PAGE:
Grupo Aval S.A. CEO Delivers Durland Lecture

Luis Carlos Sarmiento, Jr., MBA ’85, discusses value creation in times of mass destruction

Grupo Aval S.A. CEO Delivers Durland Lecture

The 25th Durland Lecture—Johnson’s most prestigious speaking engagement—was delivered on Thursday, October 18, 2012 by Luis Carlos Sarmiento, Jr., MBA ’85, president and CEO of Grupo Aval S.A., Colombia’s largest banking firm.

Sarmiento began the lecture by noting his deep affection for both Cornell University and Ithaca. It was clear throughout the lecture that he loved his time at Johnson and was eager for the current MBA classes to succeed. While expressing every confidence in Johnson’s current MBA crop, Sarmiento emphasized that the road to success would be more difficult for this generation, given the state of the global economy.

The first half of Sarmiento’s lecture was dedicated to explaining how bankers and other leaders in financial services were responsible for the current economy. He traced the beginning of the financial crisis to the junk bond era, which, he said “forever changed America’s way of doing business.” Sarmiento argued that fraudulent practices in the financial industry spread from Wall Street to Main Street, encouraging “financial alchemists” to experiment with new ways of raising, loaning, and managing money. He discussed junk bonds, Enron, and other accounting standards, and the dot-com crash, as part of the same general phenomenon—a cheaper, greedy way of doing business, built on financial fraud and misdirection.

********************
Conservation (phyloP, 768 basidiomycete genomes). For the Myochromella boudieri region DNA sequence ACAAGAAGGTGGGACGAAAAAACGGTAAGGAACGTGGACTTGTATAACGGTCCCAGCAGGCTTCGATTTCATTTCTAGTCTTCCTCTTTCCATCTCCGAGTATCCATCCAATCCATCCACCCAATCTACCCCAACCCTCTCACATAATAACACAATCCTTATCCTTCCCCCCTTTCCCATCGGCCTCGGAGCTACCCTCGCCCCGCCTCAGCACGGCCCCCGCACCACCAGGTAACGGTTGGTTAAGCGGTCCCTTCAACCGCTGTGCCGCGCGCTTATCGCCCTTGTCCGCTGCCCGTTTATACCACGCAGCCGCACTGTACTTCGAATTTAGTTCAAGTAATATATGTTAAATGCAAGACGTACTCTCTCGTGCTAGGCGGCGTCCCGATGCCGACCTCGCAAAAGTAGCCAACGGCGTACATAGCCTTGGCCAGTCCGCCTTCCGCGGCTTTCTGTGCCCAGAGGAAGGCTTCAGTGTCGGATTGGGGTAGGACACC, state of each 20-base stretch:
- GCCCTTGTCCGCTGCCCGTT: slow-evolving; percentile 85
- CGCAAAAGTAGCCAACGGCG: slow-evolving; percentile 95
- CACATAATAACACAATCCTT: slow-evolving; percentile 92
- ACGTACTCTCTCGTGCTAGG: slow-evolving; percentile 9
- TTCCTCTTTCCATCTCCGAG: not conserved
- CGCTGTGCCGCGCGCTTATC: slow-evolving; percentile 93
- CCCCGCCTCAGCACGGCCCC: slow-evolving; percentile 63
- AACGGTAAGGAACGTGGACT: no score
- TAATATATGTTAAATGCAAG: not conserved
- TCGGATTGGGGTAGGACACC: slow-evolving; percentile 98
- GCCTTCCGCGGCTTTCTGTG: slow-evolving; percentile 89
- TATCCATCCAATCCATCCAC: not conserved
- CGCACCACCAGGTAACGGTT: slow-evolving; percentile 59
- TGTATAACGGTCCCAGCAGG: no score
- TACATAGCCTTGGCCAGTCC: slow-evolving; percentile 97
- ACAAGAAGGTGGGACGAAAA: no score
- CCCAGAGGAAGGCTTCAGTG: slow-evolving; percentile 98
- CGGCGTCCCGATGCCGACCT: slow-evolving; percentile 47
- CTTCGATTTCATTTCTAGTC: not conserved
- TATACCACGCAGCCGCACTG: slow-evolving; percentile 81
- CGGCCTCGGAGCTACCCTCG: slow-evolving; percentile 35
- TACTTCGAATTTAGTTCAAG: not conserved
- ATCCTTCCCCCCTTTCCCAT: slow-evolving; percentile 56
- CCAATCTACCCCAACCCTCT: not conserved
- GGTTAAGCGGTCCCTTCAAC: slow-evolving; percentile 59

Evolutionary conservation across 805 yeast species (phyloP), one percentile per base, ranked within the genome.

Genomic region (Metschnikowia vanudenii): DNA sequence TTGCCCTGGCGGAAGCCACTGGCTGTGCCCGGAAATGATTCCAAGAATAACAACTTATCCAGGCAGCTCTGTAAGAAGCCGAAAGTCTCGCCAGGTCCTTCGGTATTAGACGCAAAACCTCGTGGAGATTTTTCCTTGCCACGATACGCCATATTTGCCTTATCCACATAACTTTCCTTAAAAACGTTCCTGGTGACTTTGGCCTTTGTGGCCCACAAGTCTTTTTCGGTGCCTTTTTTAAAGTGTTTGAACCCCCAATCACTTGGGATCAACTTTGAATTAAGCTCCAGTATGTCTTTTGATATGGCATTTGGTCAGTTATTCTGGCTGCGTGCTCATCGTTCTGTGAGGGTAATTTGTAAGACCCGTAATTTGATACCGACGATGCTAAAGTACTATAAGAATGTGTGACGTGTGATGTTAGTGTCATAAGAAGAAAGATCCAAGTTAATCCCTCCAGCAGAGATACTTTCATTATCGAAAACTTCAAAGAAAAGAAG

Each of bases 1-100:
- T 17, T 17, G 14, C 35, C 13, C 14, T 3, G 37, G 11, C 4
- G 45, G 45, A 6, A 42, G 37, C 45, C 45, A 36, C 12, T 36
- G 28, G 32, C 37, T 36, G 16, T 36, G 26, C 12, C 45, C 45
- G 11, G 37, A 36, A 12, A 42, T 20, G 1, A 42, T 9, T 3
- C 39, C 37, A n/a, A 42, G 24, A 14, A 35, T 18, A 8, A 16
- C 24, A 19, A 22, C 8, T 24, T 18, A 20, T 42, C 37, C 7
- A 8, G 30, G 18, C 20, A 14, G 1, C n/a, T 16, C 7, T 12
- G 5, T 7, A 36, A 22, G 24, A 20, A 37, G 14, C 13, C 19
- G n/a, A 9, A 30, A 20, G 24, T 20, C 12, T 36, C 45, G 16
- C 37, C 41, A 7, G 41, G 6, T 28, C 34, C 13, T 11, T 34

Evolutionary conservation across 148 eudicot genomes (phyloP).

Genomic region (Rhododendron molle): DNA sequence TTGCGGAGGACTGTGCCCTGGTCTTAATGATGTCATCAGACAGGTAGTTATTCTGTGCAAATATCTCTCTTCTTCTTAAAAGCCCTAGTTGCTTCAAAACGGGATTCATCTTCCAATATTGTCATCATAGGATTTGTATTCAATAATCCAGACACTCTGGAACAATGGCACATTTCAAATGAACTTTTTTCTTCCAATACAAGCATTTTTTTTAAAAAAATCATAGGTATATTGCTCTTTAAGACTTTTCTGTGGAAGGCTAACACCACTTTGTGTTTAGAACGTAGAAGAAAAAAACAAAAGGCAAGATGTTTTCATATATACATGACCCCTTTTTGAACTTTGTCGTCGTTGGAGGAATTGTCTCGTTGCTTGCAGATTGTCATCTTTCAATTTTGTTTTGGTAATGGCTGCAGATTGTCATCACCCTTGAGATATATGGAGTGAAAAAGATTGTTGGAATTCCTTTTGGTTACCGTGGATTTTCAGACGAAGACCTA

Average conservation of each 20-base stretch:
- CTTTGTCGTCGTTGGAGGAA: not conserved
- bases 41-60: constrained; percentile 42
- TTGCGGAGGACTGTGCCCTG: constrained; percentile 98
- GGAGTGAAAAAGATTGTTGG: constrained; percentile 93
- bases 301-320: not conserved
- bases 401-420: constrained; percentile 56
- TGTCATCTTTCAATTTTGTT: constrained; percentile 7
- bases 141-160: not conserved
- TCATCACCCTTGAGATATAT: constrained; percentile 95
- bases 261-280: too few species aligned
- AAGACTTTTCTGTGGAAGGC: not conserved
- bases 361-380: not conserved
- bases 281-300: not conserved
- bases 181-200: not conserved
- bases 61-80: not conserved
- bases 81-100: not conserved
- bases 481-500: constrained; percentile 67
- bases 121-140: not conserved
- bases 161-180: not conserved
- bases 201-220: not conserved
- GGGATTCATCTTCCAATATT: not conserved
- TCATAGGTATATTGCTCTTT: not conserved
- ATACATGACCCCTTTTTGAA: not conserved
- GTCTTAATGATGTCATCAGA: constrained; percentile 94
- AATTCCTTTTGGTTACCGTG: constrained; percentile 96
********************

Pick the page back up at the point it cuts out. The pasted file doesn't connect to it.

In the second half of his talk, Sarmiento discussed the role of Grupo Aval and other banks in emerging markets, as viable value creators, who had filled some of the gaps created when banks in the Global North stumbled after 2008. According to Sarmiento, Grupo Aval in particular has taken a long-term, responsible, and sustainable approach to value creation. Grupo Aval has remained committed to principles of cost control, ethical behavior, asset quality, growth, and engagement within local communities—principles that can be seen in the organization’s strategy. For example, 50 percent of Grupo Aval’s stock floats, and the company has 120,000 shareholders. Given that Grupo Aval shares trade at the U.S. equivalent of $.10 per share, the bank has made a clear effort to allow smaller investors to participate. Additionally, neither Sarmiento  nor his father, Grupo Aval founder Luis Carlos Sarmiento, Sr., have cashed out their interest in the bank. Sarmiento, Sr., nearing 80, still works 70 hours a week and believes in the bank as a vehicle for creating value for customers and businesses, rather than as a vehicle for personal enrichment.

Today, Grupo Aval has $130 billion in assets under management, serves 10 million customers, and has 63,000 employees. Grupo Aval has been built the difficult way, with what Sarmiento, Jr., called “honest hard work.” He emphasized that the financial services industry would not regain credibility until the values of honesty, diligence, social responsibility, and good business sense prevail once more.

The Durland Lecture series was initiated in 1983 by Roy H. Park - late chairman of Park Communications - and a group of donors. Past Durland lecturers have included Thomas W. Jones, co-chairman and CEO of Citigroup’s SSB Citi Asset Management Group, Abby Joseph Cohen, managing director of Goldman, Sachs & Co., Mark Bertolini, CEO of Aetna, and Lucio A. Noto, chairman and CEO of Mobil Corp.


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